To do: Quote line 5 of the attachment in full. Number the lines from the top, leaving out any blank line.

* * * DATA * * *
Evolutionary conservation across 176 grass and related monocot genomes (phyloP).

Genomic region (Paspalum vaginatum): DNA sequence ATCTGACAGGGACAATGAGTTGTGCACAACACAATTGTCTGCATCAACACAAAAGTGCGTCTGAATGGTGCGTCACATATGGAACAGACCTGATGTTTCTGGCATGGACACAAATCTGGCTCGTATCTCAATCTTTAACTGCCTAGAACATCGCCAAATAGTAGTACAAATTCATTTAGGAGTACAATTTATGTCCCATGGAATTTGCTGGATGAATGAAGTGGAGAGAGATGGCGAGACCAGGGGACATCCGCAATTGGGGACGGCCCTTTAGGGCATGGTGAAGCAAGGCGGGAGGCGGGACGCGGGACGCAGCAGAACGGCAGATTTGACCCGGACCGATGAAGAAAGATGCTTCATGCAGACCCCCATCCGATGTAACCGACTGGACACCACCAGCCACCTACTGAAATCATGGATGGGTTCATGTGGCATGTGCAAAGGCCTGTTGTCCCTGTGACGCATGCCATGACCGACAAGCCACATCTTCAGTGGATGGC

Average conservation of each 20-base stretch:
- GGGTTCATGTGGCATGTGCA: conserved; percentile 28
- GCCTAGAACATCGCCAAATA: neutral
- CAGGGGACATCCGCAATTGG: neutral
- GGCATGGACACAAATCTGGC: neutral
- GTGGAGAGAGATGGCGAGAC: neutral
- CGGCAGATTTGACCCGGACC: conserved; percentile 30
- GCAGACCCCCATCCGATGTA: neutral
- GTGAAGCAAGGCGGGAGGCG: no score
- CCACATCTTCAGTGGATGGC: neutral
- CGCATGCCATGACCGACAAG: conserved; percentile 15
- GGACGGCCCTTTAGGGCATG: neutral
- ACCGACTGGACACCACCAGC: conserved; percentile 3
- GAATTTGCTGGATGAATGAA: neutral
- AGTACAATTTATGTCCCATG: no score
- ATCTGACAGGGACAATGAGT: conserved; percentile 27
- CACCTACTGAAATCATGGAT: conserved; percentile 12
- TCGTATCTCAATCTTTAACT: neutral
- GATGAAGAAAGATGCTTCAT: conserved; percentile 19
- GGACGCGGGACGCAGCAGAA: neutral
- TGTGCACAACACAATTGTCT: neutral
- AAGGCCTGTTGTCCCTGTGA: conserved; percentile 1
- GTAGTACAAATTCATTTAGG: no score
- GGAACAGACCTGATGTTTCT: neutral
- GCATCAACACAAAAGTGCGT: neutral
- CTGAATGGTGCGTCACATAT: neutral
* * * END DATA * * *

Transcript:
- GCCTAGAACATCGCCAAATA: neutral